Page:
The first meeting with her future classmates did not impress Rachel in the slightest. The saying "big fish in a small pond" came to mind almost instantly. Everyone of them had a sort of arragonce--like they were the elite, the smartest, the most capable, when most of them would be straddling the fence between mediocure and faliure in a lager school.
She spoke to none of them. Not even during the longest bus ride of her life.
When they piled out the Great Yellow Cheese Wagon, Rachel orbited on the outermost fringe of the group; she didn't want their company, she wanted to see a dragon. But bit by bit, the gravitational pull lessened, and she drifted farther and farther away. It wasn't until the ice beneath her broke that she realized how seperated- and off the trail- she had become.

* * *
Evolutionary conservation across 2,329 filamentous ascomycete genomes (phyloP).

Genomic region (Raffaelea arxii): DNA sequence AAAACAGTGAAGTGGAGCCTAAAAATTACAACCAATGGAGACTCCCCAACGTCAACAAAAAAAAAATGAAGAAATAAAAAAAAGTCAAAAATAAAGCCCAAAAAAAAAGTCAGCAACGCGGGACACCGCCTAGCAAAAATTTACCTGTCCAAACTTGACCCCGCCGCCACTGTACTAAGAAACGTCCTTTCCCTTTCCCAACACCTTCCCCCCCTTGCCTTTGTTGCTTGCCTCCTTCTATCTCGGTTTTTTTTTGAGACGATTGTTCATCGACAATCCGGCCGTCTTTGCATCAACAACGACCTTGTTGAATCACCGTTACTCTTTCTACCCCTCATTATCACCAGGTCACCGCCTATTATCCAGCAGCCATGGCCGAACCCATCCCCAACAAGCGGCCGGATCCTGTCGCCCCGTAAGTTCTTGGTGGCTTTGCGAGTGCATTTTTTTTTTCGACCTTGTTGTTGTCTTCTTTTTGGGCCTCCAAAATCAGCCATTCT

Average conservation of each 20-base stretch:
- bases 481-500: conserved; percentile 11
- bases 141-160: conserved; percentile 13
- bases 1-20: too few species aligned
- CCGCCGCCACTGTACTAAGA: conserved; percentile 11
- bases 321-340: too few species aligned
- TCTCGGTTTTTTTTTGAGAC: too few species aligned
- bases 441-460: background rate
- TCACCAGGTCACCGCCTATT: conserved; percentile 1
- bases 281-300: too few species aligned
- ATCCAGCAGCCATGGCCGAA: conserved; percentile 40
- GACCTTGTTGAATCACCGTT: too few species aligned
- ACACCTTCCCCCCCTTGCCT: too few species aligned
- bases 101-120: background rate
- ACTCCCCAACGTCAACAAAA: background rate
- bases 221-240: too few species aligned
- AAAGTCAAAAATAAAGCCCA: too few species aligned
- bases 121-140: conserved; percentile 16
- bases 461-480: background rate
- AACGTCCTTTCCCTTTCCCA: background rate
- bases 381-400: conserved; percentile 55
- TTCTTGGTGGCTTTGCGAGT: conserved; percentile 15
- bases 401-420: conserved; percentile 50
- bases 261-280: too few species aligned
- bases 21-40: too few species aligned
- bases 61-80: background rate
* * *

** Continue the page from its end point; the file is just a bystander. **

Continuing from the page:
Rachel gripped her ankle and bit back a sob, her startled shrieks still echoing of the walls of the cavern. The pain quickly resided, so it wasn't broken or twisted; just bruised. Another deep breath and she stood to see what she'd fallen into.
The cavern was about the size of small classroom, but went up about two stories in the center and sloped down to just an inch above her head. She'd fallen through at one of the shortest points into a fairly large snow bank. Boulders littered the floor in a semicircle, the largest againsted the icey walls, the stones abrutly becoming less dense and more irregularly placed closer to the center, almost like the seats in a theatre and the set of a stage.
Wading through snow barely four inches high, she hit some thing small and solid at exactly "center stage". Groping around at her feet she fished out a medallion of white crystal in the shape of a rose, nearly as big as her fist.